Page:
Hyundai hybrid cars Discover the hybrid Hyundai range and compare new, used and leasing deals

It’s Hyundai’s brilliant electric cars - including the Ioniq 5 and Ioniq 6 - that have been grabbing all the headlines recently, but the firm is still committed to providing a range of different powertrain solutions, and as a result, offers several hybrid variants throughout its various models. Here, we take you through which of the company’s cars are available as hybrids, and what type of hybrids they are, plus their pros and cons, so that you can choose the right one for you.

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Hyundai hybrids: current models

Hyundai currently offers three models in hybrid form.

Hyundai kona

An all-new version of the Hyundai Kona has just been released, with a bigger footprint, more cabin space and sharper, more individual styling. Regular combustion engines and an all-electric version are offered, but in between sits the hybrid. This teams a 1.6-litre petrol engine with an electric motor and a six-speed dual-clutch automatic gearbox to deliver a maximum combined output of 141hp. Official WLTP figures claim CO2 emissions of 106g/km and combined fuel consumption of 60.1mpg. Meanwhile, the 0-62mph dash is given at 11.2 seconds and the top speed at 103mph.

Hyundai Tucson

The fact is, most versions of the Hyundai Tucson are hybrids of some sort or another. The entry-level 1.6 T-GDI 150 petrol version with a manual gearbox isn’t, but if you specify this engine with the seven-speed dual-clutch gearbox instead, then you get a 48-volt mild hybrid system thrown in. The more powerful T-GDi 180 also comes with mild hybrid tech. There’s a full ‘self-charging’ hybrid version that can run around on electric power alone for short periods, while the range-topping plug-in hybrid variant has a larger 13.8kWh battery that allows up to 38 miles of electric-only running. Hybrid tech aside, the Tucson is smartly styled and lavishly appointed, with lots of space and a big boot, making it a very appealing family SUV.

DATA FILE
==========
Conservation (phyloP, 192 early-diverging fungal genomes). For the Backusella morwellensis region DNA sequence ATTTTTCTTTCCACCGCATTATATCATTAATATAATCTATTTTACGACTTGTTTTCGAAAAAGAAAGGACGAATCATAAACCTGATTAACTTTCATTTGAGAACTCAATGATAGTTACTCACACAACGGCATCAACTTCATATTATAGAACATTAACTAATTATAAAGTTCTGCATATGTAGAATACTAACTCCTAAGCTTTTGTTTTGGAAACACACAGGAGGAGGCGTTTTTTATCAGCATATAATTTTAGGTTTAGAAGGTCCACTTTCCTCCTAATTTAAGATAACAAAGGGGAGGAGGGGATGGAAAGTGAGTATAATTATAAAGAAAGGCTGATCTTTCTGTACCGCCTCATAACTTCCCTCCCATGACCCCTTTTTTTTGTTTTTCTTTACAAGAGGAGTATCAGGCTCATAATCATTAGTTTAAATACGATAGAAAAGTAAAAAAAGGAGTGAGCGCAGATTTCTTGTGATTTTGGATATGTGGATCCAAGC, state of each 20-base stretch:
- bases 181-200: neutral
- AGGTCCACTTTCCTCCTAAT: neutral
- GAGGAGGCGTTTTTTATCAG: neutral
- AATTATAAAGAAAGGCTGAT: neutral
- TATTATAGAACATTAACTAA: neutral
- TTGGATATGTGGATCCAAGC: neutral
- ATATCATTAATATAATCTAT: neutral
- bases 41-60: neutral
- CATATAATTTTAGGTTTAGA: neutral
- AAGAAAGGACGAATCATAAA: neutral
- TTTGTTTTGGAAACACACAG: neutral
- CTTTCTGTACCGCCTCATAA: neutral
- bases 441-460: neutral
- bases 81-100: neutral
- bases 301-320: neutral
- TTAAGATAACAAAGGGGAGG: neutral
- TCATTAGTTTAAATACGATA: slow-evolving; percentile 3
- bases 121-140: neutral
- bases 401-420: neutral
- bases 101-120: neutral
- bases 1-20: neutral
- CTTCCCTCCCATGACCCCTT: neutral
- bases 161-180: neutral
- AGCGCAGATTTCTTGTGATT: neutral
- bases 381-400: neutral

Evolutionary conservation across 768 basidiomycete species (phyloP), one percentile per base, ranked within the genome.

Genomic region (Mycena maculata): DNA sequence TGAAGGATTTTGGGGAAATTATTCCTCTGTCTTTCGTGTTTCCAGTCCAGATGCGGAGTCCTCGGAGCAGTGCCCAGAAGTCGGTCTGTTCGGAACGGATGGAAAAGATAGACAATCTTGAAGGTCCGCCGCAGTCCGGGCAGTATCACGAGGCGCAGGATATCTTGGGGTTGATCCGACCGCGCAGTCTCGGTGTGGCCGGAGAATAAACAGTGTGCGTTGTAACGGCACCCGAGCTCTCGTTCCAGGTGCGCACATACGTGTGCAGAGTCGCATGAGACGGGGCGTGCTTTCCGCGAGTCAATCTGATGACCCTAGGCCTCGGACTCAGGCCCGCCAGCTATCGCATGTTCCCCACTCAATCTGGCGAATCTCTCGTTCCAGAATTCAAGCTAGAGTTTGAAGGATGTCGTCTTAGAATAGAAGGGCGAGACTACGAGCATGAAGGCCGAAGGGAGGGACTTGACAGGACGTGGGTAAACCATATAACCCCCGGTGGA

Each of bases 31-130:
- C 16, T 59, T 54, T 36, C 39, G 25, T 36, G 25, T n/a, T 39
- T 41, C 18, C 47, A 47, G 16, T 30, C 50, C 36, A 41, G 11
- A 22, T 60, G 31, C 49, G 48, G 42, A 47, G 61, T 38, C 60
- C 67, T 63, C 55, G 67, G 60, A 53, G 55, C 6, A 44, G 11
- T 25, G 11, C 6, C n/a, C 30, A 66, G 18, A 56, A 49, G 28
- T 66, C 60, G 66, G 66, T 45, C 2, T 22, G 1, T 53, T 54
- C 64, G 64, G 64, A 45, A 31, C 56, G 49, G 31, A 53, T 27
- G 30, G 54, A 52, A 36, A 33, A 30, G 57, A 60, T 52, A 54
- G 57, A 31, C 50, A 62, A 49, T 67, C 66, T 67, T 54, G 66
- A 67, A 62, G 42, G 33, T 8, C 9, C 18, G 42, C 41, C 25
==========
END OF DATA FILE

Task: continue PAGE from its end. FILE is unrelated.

Hyundai Santa Fe

Interestingly, Hyundai’s big seven-seater is one of the few cars of its type that’s still available with a diesel engine, but if that’s not your bag, then you have a couple of hybrids to choose from. The tech is much the same as you’ll find in the Tucson. The self-charging version pairs a 1.6-litre petrol engine with an electric motor and a small battery to produce 230hp, resulting in fuel economy of 42-44mpg, or 38-40mpg if you go for the four-wheel drive version. The plug-in hybrid version adds a bigger battery and a brawnier motor for a combined power output of 265hp and electric-only running of up to 36 miles. Overall, the Hyundai Santa Fe is a roomy and practical car that’s comfortable and relaxing to drive, and that comes with a huge amount of standard equipment for the money.

Hyundai hybrid cars FAQs

Yes. Hyundai offers plug-in hybrid variants of both the Tuscon, which is a mid-size five-seat SUV, and the Santa Fe, which is a larger seven-seat SUV. Both offer electric-only running of more than 35 miles according to official figures.
We’ve heard no stories of hybrid models being any less reliable than any other Hyundai, and the good news is that the firm’s cars usually perform impressively well in the various reliability and customer satisfaction surveys. For further peace of mind, the company offers a very generous five-year, unlimited-mileage warranty on all its cars, while the hybrid batteries are covered for eight years or 100,000 miles. That shows the confidence Hyundai has in the durability of its products.
All Hyundai hybrids use a 1.6-litre petrol engine, teamed with an electric motor to cut fuel consumption and emissions. In the self-charging hybrids, the car can be powered by the electric motor alone for short periods, while in the plug-in hybrids, the bigger batteries allow electric-only running for much longer. 
There’s nothing to suggest that a Hyundai’s hybrid battery shouldn’t last the lifetime of the car, and to give you extra peace of mind, there’s an eight-year, 100,000-mile warranty on the battery, in addition to the five-year, unlimited-mileage cover on the rest of the car. During that time, if the battery falls below 70% of its original capacity, it will be repaired free of charge by Hyundai, and if it can’t be repaired, it’ll be replaced. 
The cheapest of Hyundai’s hybrid models is the Kona in entry-level Advance spec, and that checks in at around £30,000 on the road. The most expensive one is the Santa Fe plug-in hybrid in range-topping Ultimate trim, and that costs you upwards of £50,000.